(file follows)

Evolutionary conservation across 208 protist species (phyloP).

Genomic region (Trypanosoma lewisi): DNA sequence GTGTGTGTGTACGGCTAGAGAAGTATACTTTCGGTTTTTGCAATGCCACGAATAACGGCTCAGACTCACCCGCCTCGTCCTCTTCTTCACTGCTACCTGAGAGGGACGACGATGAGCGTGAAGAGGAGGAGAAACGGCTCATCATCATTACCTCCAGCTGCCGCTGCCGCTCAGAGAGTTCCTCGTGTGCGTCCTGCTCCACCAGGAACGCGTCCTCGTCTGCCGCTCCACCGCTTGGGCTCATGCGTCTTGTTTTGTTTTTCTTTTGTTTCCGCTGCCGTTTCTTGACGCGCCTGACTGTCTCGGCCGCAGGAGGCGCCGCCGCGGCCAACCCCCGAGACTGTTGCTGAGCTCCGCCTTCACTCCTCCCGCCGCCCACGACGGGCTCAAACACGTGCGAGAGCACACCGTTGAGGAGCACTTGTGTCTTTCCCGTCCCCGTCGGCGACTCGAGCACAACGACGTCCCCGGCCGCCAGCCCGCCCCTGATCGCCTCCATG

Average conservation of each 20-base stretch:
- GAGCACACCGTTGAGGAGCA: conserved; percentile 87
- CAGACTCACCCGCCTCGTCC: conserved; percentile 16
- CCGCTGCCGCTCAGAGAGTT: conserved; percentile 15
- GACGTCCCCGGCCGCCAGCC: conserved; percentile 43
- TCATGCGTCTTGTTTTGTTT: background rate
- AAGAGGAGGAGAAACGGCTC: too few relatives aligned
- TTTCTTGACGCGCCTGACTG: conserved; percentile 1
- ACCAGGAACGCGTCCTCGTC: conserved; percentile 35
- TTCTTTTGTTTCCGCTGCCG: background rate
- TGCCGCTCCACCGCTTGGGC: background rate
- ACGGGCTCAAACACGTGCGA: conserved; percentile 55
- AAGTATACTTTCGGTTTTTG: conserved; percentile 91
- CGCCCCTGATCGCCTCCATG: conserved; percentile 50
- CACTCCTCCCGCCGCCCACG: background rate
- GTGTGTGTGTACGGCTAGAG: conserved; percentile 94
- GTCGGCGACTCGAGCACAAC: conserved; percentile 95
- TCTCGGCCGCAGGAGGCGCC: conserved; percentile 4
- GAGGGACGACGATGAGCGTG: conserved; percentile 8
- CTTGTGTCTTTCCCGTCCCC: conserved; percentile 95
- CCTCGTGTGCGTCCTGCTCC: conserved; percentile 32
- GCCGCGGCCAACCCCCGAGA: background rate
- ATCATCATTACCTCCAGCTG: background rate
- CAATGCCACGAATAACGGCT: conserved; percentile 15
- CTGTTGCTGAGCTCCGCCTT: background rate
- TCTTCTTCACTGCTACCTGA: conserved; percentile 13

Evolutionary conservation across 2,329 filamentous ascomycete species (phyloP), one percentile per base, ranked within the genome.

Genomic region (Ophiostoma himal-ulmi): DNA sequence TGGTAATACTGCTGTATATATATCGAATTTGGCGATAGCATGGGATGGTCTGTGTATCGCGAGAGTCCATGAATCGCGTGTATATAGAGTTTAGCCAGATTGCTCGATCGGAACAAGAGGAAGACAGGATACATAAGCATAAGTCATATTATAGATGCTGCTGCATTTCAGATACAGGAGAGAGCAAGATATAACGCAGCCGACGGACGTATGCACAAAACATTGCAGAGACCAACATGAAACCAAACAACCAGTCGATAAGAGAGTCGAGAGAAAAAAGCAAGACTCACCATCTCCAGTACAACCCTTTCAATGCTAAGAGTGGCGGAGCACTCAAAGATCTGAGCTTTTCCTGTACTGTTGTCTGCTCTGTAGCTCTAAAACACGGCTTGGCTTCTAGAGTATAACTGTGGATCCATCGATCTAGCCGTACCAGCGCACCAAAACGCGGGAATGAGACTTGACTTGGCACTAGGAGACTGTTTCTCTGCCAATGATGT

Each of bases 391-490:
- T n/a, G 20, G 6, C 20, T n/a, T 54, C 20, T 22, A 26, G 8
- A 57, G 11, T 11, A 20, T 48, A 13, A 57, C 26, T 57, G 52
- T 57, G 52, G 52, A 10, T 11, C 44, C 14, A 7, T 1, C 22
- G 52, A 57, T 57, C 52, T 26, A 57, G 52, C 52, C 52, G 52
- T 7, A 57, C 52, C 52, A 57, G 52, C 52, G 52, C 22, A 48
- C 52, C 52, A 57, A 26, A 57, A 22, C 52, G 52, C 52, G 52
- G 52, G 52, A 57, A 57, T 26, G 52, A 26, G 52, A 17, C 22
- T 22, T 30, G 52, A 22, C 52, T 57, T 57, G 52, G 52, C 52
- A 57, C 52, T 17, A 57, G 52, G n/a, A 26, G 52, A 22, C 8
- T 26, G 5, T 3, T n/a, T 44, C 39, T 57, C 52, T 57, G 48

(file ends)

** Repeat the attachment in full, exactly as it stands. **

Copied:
Evolutionary conservation across 208 protist species (phyloP).

Genomic region (Trypanosoma lewisi): DNA sequence GTGTGTGTGTACGGCTAGAGAAGTATACTTTCGGTTTTTGCAATGCCACGAATAACGGCTCAGACTCACCCGCCTCGTCCTCTTCTTCACTGCTACCTGAGAGGGACGACGATGAGCGTGAAGAGGAGGAGAAACGGCTCATCATCATTACCTCCAGCTGCCGCTGCCGCTCAGAGAGTTCCTCGTGTGCGTCCTGCTCCACCAGGAACGCGTCCTCGTCTGCCGCTCCACCGCTTGGGCTCATGCGTCTTGTTTTGTTTTTCTTTTGTTTCCGCTGCCGTTTCTTGACGCGCCTGACTGTCTCGGCCGCAGGAGGCGCCGCCGCGGCCAACCCCCGAGACTGTTGCTGAGCTCCGCCTTCACTCCTCCCGCCGCCCACGACGGGCTCAAACACGTGCGAGAGCACACCGTTGAGGAGCACTTGTGTCTTTCCCGTCCCCGTCGGCGACTCGAGCACAACGACGTCCCCGGCCGCCAGCCCGCCCCTGATCGCCTCCATG

Average conservation of each 20-base stretch:
- GAGCACACCGTTGAGGAGCA: conserved; percentile 87
- CAGACTCACCCGCCTCGTCC: conserved; percentile 16
- CCGCTGCCGCTCAGAGAGTT: conserved; percentile 15
- GACGTCCCCGGCCGCCAGCC: conserved; percentile 43
- TCATGCGTCTTGTTTTGTTT: background rate
- AAGAGGAGGAGAAACGGCTC: too few relatives aligned
- TTTCTTGACGCGCCTGACTG: conserved; percentile 1
- ACCAGGAACGCGTCCTCGTC: conserved; percentile 35
- TTCTTTTGTTTCCGCTGCCG: background rate
- TGCCGCTCCACCGCTTGGGC: background rate
- ACGGGCTCAAACACGTGCGA: conserved; percentile 55
- AAGTATACTTTCGGTTTTTG: conserved; percentile 91
- CGCCCCTGATCGCCTCCATG: conserved; percentile 50
- CACTCCTCCCGCCGCCCACG: background rate
- GTGTGTGTGTACGGCTAGAG: conserved; percentile 94
- GTCGGCGACTCGAGCACAAC: conserved; percentile 95
- TCTCGGCCGCAGGAGGCGCC: conserved; percentile 4
- GAGGGACGACGATGAGCGTG: conserved; percentile 8
- CTTGTGTCTTTCCCGTCCCC: conserved; percentile 95
- CCTCGTGTGCGTCCTGCTCC: conserved; percentile 32
- GCCGCGGCCAACCCCCGAGA: background rate
- ATCATCATTACCTCCAGCTG: background rate
- CAATGCCACGAATAACGGCT: conserved; percentile 15
- CTGTTGCTGAGCTCCGCCTT: background rate
- TCTTCTTCACTGCTACCTGA: conserved; percentile 13

Evolutionary conservation across 2,329 filamentous ascomycete species (phyloP), one percentile per base, ranked within the genome.

Genomic region (Ophiostoma himal-ulmi): DNA sequence TGGTAATACTGCTGTATATATATCGAATTTGGCGATAGCATGGGATGGTCTGTGTATCGCGAGAGTCCATGAATCGCGTGTATATAGAGTTTAGCCAGATTGCTCGATCGGAACAAGAGGAAGACAGGATACATAAGCATAAGTCATATTATAGATGCTGCTGCATTTCAGATACAGGAGAGAGCAAGATATAACGCAGCCGACGGACGTATGCACAAAACATTGCAGAGACCAACATGAAACCAAACAACCAGTCGATAAGAGAGTCGAGAGAAAAAAGCAAGACTCACCATCTCCAGTACAACCCTTTCAATGCTAAGAGTGGCGGAGCACTCAAAGATCTGAGCTTTTCCTGTACTGTTGTCTGCTCTGTAGCTCTAAAACACGGCTTGGCTTCTAGAGTATAACTGTGGATCCATCGATCTAGCCGTACCAGCGCACCAAAACGCGGGAATGAGACTTGACTTGGCACTAGGAGACTGTTTCTCTGCCAATGATGT

Each of bases 391-490:
- T n/a, G 20, G 6, C 20, T n/a, T 54, C 20, T 22, A 26, G 8
- A 57, G 11, T 11, A 20, T 48, A 13, A 57, C 26, T 57, G 52
- T 57, G 52, G 52, A 10, T 11, C 44, C 14, A 7, T 1, C 22
- G 52, A 57, T 57, C 52, T 26, A 57, G 52, C 52, C 52, G 52
- T 7, A 57, C 52, C 52, A 57, G 52, C 52, G 52, C 22, A 48
- C 52, C 52, A 57, A 26, A 57, A 22, C 52, G 52, C 52, G 52
- G 52, G 52, A 57, A 57, T 26, G 52, A 26, G 52, A 17, C 22
- T 22, T 30, G 52, A 22, C 52, T 57, T 57, G 52, G 52, C 52
- A 57, C 52, T 17, A 57, G 52, G n/a, A 26, G 52, A 22, C 8
- T 26, G 5, T 3, T n/a, T 44, C 39, T 57, C 52, T 57, G 48